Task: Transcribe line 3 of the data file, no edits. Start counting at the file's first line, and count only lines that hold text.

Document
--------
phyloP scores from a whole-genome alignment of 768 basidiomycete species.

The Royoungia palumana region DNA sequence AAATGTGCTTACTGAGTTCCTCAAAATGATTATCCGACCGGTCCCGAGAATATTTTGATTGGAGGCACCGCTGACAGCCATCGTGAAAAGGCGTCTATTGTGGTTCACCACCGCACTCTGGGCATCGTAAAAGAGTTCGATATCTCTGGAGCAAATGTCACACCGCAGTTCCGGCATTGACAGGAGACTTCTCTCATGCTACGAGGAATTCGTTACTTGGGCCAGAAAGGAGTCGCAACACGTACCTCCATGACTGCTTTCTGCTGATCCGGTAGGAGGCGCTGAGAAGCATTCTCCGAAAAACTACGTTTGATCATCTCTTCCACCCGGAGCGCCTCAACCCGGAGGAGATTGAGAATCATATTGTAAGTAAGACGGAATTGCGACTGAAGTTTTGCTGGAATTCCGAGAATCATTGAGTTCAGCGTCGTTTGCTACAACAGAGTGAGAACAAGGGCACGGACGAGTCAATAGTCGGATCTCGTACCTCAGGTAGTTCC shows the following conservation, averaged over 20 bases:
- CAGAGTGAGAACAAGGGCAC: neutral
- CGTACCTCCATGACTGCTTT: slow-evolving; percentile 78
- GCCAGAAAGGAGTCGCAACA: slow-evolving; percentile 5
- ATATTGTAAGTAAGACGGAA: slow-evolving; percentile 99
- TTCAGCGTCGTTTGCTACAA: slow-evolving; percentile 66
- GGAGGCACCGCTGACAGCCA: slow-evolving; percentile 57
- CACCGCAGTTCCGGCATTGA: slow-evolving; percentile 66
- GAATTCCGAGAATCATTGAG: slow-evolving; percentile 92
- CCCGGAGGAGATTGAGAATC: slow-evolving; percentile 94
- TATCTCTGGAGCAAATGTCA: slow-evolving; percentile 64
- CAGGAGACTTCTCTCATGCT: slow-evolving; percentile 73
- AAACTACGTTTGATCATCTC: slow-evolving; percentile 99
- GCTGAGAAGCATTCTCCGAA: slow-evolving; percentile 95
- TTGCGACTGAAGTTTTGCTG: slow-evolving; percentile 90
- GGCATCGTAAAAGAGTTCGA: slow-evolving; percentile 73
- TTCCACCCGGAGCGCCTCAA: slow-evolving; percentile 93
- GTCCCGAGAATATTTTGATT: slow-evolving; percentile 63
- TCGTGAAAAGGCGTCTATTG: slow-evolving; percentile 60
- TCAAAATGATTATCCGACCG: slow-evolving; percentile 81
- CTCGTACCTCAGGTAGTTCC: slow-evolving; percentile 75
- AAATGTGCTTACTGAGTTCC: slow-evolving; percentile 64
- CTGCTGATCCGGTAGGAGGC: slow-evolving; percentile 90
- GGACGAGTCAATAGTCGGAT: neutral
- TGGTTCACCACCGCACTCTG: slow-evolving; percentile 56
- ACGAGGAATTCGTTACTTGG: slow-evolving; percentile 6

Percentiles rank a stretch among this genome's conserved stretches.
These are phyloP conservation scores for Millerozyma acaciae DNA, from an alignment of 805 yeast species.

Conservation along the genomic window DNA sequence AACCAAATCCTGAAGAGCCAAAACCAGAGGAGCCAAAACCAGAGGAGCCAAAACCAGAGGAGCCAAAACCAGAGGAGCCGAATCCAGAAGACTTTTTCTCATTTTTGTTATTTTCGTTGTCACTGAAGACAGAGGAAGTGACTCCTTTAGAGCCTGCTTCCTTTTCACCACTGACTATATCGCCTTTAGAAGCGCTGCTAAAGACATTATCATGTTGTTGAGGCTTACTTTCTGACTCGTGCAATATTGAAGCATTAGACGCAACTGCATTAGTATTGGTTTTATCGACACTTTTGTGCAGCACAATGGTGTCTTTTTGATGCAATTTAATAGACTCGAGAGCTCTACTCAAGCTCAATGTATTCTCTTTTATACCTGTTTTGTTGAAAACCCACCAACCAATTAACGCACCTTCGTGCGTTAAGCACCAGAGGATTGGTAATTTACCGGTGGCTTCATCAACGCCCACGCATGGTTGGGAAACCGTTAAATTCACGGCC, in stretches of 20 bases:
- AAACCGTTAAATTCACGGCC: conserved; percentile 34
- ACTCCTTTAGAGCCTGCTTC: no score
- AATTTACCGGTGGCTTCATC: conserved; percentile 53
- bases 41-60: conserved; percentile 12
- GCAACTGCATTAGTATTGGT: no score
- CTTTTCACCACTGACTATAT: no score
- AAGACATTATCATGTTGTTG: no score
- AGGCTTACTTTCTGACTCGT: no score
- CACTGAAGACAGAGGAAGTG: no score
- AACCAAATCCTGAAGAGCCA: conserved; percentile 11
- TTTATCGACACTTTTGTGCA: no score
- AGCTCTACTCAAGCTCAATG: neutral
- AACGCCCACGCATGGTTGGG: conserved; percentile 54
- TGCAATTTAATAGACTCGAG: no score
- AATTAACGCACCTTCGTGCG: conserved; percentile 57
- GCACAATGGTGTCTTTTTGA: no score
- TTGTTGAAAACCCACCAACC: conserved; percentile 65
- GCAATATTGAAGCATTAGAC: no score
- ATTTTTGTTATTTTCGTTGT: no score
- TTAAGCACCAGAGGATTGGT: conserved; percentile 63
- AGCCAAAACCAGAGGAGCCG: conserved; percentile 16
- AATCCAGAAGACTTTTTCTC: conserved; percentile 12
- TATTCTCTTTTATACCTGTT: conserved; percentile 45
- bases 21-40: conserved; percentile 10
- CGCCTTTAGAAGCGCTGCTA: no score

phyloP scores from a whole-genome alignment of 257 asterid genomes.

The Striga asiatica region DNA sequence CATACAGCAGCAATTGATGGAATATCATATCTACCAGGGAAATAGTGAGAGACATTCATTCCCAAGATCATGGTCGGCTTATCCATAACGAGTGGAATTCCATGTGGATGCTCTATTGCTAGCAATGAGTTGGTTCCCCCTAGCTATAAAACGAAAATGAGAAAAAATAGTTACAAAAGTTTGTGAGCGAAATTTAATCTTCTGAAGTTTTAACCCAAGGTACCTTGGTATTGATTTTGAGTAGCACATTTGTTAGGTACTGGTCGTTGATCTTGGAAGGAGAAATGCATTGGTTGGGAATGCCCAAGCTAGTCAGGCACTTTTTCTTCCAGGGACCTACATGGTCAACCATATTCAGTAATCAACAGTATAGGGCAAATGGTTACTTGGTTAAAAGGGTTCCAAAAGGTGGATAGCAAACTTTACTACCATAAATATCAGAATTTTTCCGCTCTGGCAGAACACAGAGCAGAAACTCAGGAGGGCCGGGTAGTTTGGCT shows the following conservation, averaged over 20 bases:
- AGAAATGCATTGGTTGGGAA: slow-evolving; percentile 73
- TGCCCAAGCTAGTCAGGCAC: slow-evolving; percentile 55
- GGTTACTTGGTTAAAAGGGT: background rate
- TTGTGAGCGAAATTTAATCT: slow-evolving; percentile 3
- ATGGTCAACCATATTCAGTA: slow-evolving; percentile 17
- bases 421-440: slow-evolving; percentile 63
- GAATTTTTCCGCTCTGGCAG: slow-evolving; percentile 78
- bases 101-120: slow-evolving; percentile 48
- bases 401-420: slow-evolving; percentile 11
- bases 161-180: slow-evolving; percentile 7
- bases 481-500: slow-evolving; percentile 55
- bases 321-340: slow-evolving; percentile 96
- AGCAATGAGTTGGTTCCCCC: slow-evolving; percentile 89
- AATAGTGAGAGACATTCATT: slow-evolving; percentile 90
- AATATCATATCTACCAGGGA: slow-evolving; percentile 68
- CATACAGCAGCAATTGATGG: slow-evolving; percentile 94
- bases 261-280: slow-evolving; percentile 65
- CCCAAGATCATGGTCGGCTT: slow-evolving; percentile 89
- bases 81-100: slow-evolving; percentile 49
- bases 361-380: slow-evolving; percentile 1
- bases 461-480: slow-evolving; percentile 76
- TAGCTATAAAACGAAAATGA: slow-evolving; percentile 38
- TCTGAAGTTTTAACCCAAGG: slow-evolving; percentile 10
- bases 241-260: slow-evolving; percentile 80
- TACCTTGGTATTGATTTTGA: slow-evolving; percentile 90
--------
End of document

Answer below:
- CAGAGTGAGAACAAGGGCAC: neutral